Aerosol radiative effects from satellites

Report
Aerosol radiative effects from
satellites
Gareth Thomas
Nicky Chalmers, Caroline Poulsen, Ellie Highwood, Don
Grainger
Gareth Thomas - NCEO/CEOI-ST Joint Conference
2014
Overview
•
•
•
•
Motivation:
– why calculate aerosol radiative effect
– connection to radiative forcing
Methodology:
– aggregation of satellite data into regional, monthly
estimates
– uncertainty and error analysis
– radiative calculations
Radiative forcing?
What next
See: G.E. Thomas et al., Atmos. Chem. Phys., 13:393-410, 2013
Gareth Thomas - NCEO/CEOI-ST Joint Conference
2014
Nomenclature
Aerosol radiative effect
Aerosol radiative forcing
Difference between the net
downwelling broadband flux with
and without aerosol at some
atmospheric level:
Follow the IPCC definition:
change in radiative effect at topof-atmosphere since 1750:
ΔR = (F↓ – F↑)aerosol – (F↓ – F↑)”clean”
Rf = (F↓ – F↑)present – (F↓ – F↑)1750
Note: aerosol radiative forcing is only takes
account of changes in aerosol itself
Gareth Thomas - NCEO/CEOI-ST Joint Conference
2014
Why calculate aerosol radiative
effect
•
Climatically speaking aerosol
is important for two reasons:
1.
2.
•
•
Scattering and absorption of
solar radiation
Their influence on cloud
properties
Aerosol can result in either a
significant cooling or warming
at the surface
Calculating the radiative
effect is relatively straight
forward (compared to forcing)
IPCC AR5: Radiative forcing breakdown
Gareth Thomas - NCEO/CEOI-ST Joint Conference
2014
Aggregation of satellite data
1. Regional evaluation versus AERONET –
bias and scatter
2. Bias correction
3. Temporal/spatial averaging
Level-2 satellite data:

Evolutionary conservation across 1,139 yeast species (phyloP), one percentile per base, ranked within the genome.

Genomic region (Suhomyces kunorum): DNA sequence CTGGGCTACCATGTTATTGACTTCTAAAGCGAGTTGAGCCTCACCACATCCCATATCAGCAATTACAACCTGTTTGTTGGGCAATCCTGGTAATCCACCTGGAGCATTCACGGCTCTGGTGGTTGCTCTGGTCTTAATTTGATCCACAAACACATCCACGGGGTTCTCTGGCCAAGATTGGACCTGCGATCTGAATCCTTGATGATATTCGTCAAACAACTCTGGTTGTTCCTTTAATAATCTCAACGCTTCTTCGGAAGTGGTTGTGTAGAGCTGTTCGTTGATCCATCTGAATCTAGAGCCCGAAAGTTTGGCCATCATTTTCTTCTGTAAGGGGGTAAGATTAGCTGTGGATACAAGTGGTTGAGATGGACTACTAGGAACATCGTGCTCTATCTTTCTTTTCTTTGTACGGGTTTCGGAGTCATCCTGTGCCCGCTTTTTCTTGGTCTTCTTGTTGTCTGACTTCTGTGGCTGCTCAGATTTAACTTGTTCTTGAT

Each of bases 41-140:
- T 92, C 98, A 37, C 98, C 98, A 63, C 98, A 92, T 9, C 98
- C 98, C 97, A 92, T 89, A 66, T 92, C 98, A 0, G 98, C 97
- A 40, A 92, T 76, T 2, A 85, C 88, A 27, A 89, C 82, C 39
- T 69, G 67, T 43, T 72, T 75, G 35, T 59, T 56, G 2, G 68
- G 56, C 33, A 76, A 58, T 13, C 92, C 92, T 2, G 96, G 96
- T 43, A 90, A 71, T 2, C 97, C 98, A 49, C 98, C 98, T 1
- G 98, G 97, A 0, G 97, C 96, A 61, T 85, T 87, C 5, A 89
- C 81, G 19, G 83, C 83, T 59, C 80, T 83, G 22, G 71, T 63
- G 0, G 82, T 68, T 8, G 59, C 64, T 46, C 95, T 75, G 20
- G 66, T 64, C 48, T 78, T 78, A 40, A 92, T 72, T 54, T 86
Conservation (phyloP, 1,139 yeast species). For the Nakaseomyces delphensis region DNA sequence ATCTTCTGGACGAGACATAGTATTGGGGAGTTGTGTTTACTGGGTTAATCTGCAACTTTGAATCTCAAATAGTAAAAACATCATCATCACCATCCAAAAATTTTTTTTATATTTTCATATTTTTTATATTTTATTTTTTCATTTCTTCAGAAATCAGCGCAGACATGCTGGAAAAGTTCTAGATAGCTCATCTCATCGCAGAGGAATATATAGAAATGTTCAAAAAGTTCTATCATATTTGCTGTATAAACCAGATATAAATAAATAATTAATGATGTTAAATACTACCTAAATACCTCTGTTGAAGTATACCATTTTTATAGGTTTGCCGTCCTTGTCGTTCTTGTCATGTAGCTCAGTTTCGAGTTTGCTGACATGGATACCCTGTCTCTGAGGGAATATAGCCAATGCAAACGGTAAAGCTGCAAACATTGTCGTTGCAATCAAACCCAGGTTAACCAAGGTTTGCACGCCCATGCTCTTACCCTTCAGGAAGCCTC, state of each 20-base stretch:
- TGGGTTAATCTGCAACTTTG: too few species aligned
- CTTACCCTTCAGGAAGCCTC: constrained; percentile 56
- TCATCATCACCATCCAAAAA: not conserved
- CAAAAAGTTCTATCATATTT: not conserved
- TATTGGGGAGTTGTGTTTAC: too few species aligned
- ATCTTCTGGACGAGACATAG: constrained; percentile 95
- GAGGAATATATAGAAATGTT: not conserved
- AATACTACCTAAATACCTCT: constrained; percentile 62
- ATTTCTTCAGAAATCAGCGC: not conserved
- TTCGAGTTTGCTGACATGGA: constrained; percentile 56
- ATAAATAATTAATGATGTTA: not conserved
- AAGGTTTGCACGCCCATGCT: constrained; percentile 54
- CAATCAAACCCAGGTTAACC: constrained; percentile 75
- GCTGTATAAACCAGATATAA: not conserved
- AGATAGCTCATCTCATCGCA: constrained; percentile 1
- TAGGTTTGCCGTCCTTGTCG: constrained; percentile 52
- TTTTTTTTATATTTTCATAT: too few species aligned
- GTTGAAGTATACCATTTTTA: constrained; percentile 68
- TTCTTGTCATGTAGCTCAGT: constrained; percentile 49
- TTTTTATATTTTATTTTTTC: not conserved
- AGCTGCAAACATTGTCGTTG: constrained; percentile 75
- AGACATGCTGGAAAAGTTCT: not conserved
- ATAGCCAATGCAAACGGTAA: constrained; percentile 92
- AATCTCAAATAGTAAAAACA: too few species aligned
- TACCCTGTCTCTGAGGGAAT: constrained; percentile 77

• 10 km spatial resolution along satellite tracks
Regional-monthly mean AOD fields:
• Averaged values for each region
• Bias corrected, with uncertainties
Gareth Thomas - NCEO/CEOI-ST Joint Conference
2014
GlobAEROSOL AATSR AOD: 2006
Uncertainties and error propagation
A range of error terms need to be
taken into account:
•
Uncertainty in input data
•
Error from spatially averaging
AOD
•
Error from temporally
averaging AOD
•
Uncertainty in aerosol radiative
properties
•
Uncertainty in assumed
aerosol height distribution
•
Error from spatially/temporally
averaging surface albedo
•
Error due to low spectral
resolution
Gareth Thomas - NCEO/CEOI-ST Joint Conference
2014
Options for propagating
uncertainty:
1. Brute force mapping of
parameter uncertainty into
radiative flux space – Monte
Carlo simulation for instance.
2. Bayesian mapping of
uncertainty into radiative flux –
use gradient of radiative
transfer model wrt to
parameters.
3. Approximate by running
radiative transfer at ±σ for
each parameter.
Uncertainties and error propagation
Random or systematic?
• Random errors add in
quadrature
• Systematic errors add
linearly
→ In this case assuming all
errors are random gives more
conservative uncertainty
Relative or absolute?
• Are uncertainties best
described as some fraction
of the parameter of
interest?
Gareth Thomas - NCEO/CEOI-ST Joint Conference
2014
Optical depth
Spatial
averaging
Temporal
averaging
Radiative
properties
Albedo
Spectral
variability
Uncertainties and error propagation
Spatial and/or
temporal
averaging, and
aerosol radiative
properties
dominate
uncertainty
Gareth Thomas - NCEO/CEOI-ST Joint Conference
2014
Radiative effect
Gareth Thomas - NCEO/CEOI-ST Joint Conference
2014
GlobAEROSOL AATSR radiative effect: 2006
Radiative forcing?
Gareth Thomas - NCEO/CEOI-ST Joint Conference
2014
GlobAEROSOL AATSR radiative forcing: 2006
Next steps
•
ESA Aerosol_cci project
will provide 17 years
(A)ATSR data
–
–
–
•
•
Much improved quality
Consistent calibration
3 independent
algorithms
Uncertainty propagation
can be further improved
Improvements to
Radiative transfer
Gareth Thomas - NCEO/CEOI-ST Joint Conference
2014
Full AATSR record – global average AOD at
AERONET sites
(Plot: Peter North)
17 year record of global/region radiative effect
with comprehensive uncertainties
Open issues
•
Radiative forcing calculation
remains problematic
–
–
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Model/observation biases need
to be solved
Deriving “anthropogenic
fraction” from satellite
observations is not straight
forward either
Uncertainty in, and variability
of, aerosol properties will
remain a limiting factor in error
budget
Coverage is not global
–
–
“Clear-sky” radiative effect only
The so called “twilight-zone”
where observations are
classified as neither cloud or
aerosol
Gareth Thomas - NCEO/CEOI-ST Joint Conference
2014

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